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I was looking up how to find relationships between Sobolev spaces and I came across this post on MO in which the first comment talks about a scaling procedure for understanding the relationships:

To find the right values of k,p,r,a, I was taught to use scaling arguments. Take a nice enough singularity for the function inside the domain, and make it worse and worse, and compare how the norms change. This usually lets you solve for the appropriate parameter (and if it doesn't it tells you there is something special about that embedding). For unbounded domains you can do the same thing, and this often shows why certain embeddings cannot exist (handling singularities both inside and at infinity is hard).

Other answers also mentioned this scaling approach, which I have never heard of, with one comment saying:

Comparing the behavior of the different Sobolev norms for a compactly supported family of functions converging to a Dirac delta function is indeed the simplest way to figure out these inclusions. In general, understanding how things behave under rescalings is extremely useful but, as far as I know, rarely mentioned in print. It seems that you have to learn about it by word of mouth or stumble onto it yourself. Physicists and chemists also use this often and call it "unit analysis".

So does anyone here know of this scaling approach? If so could you give a worked example for some specific function, so somebody (like myself) who is new to Sobolev spaces can learn how to apply it and gain a better understanding of these spaces?

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Yet another term: I think of these as homogeneity arguments.

A simple example (has to be simple, I don't know much about Sobolev spaces): You know that if $f$ is a function on the line and $f'\in L^2$ then $f\in Lip_{1/2}$. Are there any other $Lip_\alpha$ spaces for which this is true? No.

Suppose $$\sup_{x\ne y}\frac{|f(x)-f(y)|}{|x-y|^\alpha}\le c||f'||_2$$(that's the $L^2$ norm). For $\lambda>0$ let $$g(x)=f(\lambda x).$$Replacing $f$ by $g$ in that inequality leads to $$\lambda^\alpha\sup_{x\ne y}\frac{|f(x)-f(y)|}{|x-y|^\alpha}\le c\lambda^{1/2}||f'||_2,$$or $$\sup_{x\ne y}\frac{|f(x)-f(y)|}{|x-y|^\alpha}\le c\lambda^{1/2-\alpha}||f'||_2.$$If $\alpha<1/2$ you get a contradiction by letting $\lambda\to0$, wihle if $\alpha>1/2$ you get a contradiction by letting $\lambda\to\infty$.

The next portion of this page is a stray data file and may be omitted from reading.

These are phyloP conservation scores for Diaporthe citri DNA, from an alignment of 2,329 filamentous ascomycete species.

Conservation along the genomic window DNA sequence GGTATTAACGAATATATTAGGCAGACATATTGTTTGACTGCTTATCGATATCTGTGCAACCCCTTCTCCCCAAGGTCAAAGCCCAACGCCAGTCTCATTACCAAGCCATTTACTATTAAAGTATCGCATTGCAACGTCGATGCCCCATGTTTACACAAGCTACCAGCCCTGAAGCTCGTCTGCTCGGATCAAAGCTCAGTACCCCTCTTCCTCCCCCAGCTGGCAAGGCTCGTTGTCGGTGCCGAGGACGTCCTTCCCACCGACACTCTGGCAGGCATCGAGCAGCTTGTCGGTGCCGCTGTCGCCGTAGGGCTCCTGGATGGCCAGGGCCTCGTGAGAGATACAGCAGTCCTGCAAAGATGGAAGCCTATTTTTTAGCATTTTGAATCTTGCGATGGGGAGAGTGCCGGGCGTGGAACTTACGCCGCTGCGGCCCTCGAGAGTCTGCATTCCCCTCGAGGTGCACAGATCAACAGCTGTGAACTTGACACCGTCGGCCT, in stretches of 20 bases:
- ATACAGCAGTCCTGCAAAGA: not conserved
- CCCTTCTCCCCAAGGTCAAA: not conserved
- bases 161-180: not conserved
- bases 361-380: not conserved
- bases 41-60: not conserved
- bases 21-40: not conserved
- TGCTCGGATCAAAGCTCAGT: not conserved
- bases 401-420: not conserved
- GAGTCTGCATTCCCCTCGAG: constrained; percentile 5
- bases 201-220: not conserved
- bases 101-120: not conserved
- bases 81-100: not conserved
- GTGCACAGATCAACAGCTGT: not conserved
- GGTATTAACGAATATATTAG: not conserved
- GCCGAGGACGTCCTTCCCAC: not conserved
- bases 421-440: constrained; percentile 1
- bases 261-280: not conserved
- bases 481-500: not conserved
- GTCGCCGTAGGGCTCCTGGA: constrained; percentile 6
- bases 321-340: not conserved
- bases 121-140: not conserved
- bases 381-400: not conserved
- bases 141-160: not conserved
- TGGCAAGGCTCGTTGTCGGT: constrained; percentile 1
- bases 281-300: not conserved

Bonus You can also sometimes use homogeneityy arguments to improve inequalities. My favorite example: It's a fact that if $f,f'\in L^2(\Bbb R)$ then $\hat f\in L^1(\Bbb R)$. (Where $\hat f$ is the Fourier transform.) Which is to say $$||\hat f||_1\le c(||f||_2+||f'||_2).$$

Now replace $f$ by $f(\lambda x)$, look at how all three quantities transform, divide by the power of $\lambda$ you get on the LHS and then choose $\lambda$ to minimize the RHS: You get $$||\hat f||_1\le c\left(||f||_2||f'||_2\right)^{1/2}.$$That's the "homogenized" version of the first inequality.

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  • $\begingroup$ Thanks but I'm not sure this is what I'm looking for. I'm not looking for proofs of something, I'm looking for an example of a specific explicit function $f(x) = ...$ and then "taking a a nice enough singularity for the function inside the domain, and make it worse and worse, and compare how the norms change". $\endgroup$ – csss Jul 17 '16 at 18:03
  • $\begingroup$ @csss If you were telling the truth in your post then yes this is a very simple example of what you were looking for. "I was looking up how to find relationships between Sobolev spaces and I came across this post on MO in which the first comment talks about a scaling procedure for understanding the relationships: To find the right values of k,p,r,a, I was taught to use scaling arguments. " Like here I use a scaling argument to find the right value of $\alpha$ in a special case of the Sobolev embedding theorem. $\endgroup$ – David C. Ullrich Jul 17 '16 at 19:04

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